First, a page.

attorney-client relationship that resulted in my filing a
Motion to Withdraw from this matter on January 2, 2008,"
Travayakis remained " stand by counsel" to Pena.
S.A. 110-11. As standby counsel, his " sole
obligation" was to provide " advice if
asked." See id. at 110. Travayakis was explicitly
absolved of the obligation to " advocate in open court
or to prepare the case for trial." Id. at 110.
There is a docket entry from this January 15 hearing evincing
a waiver of counsel colloquy between Pena and the court, S.A.
94, although the specifics of this colloquy are not further
documented. Pena, 462 Mass. at 193
n.13 (" There is nothing in the record to indicate what
occurred during the judge's colloquy with the
the probation revocation hearing was continued several times
in the first months of 2008, with at least two continuances
being granted so that Pena could retain private counsel. S.A.
at 93-94. Pena appeared at the April 30, 2008 probation
revocation hearing, and moved once more for a continuance to
retain private counsel. This time Judge Gaziano, then
presiding over the probation revocation hearing, denied the
request for a continuance, citing a hearing on April 11, 2008
in which Gaziano had " clearly told Mr. Pena that this
[wa]s his last chance." S.A. at 314. Judge Gaziano then
ordered that the hearing commence with Pena proceeding pro
se. Pena, 462 Mass. at 185. Pena
objected vigorously and repeatedly throughout the
proceedings, but Judge Gaziano ruled that Pena had "
refused appointed counsel" and " said that [he]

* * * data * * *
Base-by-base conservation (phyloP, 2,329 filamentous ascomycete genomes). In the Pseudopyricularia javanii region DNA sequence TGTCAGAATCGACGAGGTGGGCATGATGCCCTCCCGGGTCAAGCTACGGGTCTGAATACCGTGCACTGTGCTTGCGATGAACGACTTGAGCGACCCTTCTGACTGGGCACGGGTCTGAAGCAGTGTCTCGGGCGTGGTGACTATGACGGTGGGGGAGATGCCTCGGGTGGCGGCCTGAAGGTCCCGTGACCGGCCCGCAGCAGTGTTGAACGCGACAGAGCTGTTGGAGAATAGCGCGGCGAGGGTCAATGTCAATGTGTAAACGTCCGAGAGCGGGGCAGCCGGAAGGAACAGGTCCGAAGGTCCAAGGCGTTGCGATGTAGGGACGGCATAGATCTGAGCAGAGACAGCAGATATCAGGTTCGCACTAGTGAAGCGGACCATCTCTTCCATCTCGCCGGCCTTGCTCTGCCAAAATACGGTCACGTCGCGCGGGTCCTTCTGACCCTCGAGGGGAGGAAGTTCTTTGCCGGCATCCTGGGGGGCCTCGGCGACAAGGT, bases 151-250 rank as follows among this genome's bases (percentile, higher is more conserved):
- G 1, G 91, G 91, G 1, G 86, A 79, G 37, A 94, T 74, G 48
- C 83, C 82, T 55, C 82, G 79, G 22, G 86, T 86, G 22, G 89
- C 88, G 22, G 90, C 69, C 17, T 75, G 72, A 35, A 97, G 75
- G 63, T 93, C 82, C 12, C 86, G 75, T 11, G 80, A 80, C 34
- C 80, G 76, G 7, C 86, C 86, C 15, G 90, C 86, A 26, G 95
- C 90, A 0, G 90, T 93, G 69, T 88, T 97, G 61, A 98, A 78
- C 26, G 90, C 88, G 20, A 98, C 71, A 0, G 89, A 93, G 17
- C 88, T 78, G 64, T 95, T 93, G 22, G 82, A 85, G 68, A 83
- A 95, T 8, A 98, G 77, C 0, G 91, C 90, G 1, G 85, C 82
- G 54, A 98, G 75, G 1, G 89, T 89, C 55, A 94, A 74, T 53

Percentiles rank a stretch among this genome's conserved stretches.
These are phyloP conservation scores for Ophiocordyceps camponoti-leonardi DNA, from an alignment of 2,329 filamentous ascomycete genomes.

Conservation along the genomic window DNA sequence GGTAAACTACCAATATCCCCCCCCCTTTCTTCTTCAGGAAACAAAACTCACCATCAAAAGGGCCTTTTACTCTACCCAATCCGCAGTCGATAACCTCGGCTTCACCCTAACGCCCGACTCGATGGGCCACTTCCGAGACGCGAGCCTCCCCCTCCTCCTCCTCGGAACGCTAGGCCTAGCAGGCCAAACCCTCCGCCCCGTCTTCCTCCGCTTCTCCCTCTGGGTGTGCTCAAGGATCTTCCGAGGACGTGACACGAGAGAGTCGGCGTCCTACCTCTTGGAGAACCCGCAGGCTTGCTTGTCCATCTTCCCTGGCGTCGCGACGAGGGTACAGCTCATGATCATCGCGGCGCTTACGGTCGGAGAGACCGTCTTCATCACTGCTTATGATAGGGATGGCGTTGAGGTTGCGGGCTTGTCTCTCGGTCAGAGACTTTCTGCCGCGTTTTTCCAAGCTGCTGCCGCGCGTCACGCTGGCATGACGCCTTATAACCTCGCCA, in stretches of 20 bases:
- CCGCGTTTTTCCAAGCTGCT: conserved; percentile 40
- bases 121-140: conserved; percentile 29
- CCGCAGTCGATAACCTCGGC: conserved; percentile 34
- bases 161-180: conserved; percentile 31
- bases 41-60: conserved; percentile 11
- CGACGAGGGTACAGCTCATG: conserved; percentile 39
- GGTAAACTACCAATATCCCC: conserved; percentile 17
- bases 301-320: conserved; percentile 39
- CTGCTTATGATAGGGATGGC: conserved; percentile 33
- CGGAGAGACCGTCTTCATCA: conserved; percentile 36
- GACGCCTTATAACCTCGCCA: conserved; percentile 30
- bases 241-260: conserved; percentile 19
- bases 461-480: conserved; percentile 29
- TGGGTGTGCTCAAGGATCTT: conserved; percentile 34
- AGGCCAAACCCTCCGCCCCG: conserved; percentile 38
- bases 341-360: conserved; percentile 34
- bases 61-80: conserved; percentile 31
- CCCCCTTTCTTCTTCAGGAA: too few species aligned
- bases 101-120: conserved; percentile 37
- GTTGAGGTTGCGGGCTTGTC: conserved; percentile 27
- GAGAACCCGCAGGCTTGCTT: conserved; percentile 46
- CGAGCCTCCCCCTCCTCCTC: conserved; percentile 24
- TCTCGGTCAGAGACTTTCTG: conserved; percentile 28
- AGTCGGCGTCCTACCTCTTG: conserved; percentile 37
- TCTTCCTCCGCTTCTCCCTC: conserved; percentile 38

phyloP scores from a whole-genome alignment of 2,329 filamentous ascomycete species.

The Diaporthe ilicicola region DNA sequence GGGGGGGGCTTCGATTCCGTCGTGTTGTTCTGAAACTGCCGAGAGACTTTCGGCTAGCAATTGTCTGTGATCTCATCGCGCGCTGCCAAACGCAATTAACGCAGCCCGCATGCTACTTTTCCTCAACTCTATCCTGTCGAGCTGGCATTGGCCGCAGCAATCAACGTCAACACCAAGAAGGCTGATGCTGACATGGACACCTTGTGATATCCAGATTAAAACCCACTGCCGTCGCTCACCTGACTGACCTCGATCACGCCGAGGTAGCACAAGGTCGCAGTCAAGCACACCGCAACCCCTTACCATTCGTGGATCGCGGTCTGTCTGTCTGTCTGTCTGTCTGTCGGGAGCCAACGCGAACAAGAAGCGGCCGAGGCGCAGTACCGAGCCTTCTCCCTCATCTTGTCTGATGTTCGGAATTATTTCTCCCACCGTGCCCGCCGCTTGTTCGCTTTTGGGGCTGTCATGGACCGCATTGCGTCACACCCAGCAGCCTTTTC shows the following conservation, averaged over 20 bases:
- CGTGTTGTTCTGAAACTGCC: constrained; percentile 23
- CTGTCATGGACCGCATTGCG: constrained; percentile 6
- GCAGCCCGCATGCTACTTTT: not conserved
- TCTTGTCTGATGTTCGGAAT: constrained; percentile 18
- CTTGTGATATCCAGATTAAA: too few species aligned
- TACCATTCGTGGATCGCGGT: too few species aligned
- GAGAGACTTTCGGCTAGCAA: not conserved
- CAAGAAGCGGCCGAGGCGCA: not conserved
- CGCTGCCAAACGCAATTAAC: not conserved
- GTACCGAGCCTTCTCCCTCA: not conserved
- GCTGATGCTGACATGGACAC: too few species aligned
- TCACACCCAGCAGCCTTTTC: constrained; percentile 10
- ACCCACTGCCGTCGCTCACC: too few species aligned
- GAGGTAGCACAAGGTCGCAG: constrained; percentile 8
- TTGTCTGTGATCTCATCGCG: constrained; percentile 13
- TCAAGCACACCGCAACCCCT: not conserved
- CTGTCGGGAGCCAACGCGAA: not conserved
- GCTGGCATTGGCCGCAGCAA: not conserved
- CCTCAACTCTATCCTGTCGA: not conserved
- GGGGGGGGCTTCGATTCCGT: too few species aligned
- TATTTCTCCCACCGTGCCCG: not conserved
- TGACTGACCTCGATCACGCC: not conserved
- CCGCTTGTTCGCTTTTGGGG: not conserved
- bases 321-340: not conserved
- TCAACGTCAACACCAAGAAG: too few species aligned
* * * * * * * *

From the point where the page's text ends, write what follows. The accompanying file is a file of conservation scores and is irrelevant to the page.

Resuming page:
would represent [him]self," finding that Pena's
efforts to seek an additional continuance were designed
" for the purposes of delay" and would not be
permitted. S.A. at 315.
hearing, the Commonwealth called a probation officer and two
detectives as witnesses, and Pena cross examined each. S.A.
315-87. Upon the conclusion of the Commonwealth's
presentation of evidence, Pena again asked for a continuance
so that he could subpoena witnesses and attempt to obtain
private counsel. S.A. 388-90. This time the court acquiesced,
and the probation revocation hearing was continued once more.
S.A. 390. On June 24, 2008, Pena again appeared in court, at
which time Travayakis again moved to withdraw as standby
counsel. S.A. at 15. The court granted this motion, appointed
Bruce Carroll as Pena's standby counsel, and continued
the hearing again until July 24, 2008. Id.
29, 2008, the hearing resumed, but without Pena having
produced witnesses in his defense or secured private counsel.
S.A. at 398. When asked by the court if he had any evidence
to present, Pena responded that, " I cannot represent
myself. I am unable to represent myself. I object to the
proceedings in total. You have violated my Sixth Amendment
right to counsel. I have nothing else to say." S.A at
398-99. Judge Gaziano rejected Pena's renewed claim of
denial of counsel, ruling that Judge Ball had previously
addressed " the counsel issue" and that he would
not " revisit Judge Ball's ruling." S.A. at
401. The Commonwealth then presented its closing argument,
S.A. at 400, after which the court found Pena in violation of
his probation, S.A. at 406, and imposed its sentence. S.A. at
filed a notice of appeal the same day. S.A. at 96. The
Massachusetts Appeals Court panel rejected his appeal on
December 10, 2008. S.A. at 187. Pena then moved for further
appellate review, S.A. 160, which the SJC allowed on March
31, 2011. Id. The SJC had before it transcripts of
the probation surrender hearings on April 30 and July 29,
2008, but transcripts of any other proceedings were
apparently not part of the record. S.A. 172. On May 9, 2012,
the SJC rejected Pena's appeal, affirming on other
grounds the judgment of the MAC. The SJC ruled, in
pertinent part, that " the judge did not violate the
probationer's right to be represented by counsel at his
probation violation hearing" because Pena had "
refused" the services of ...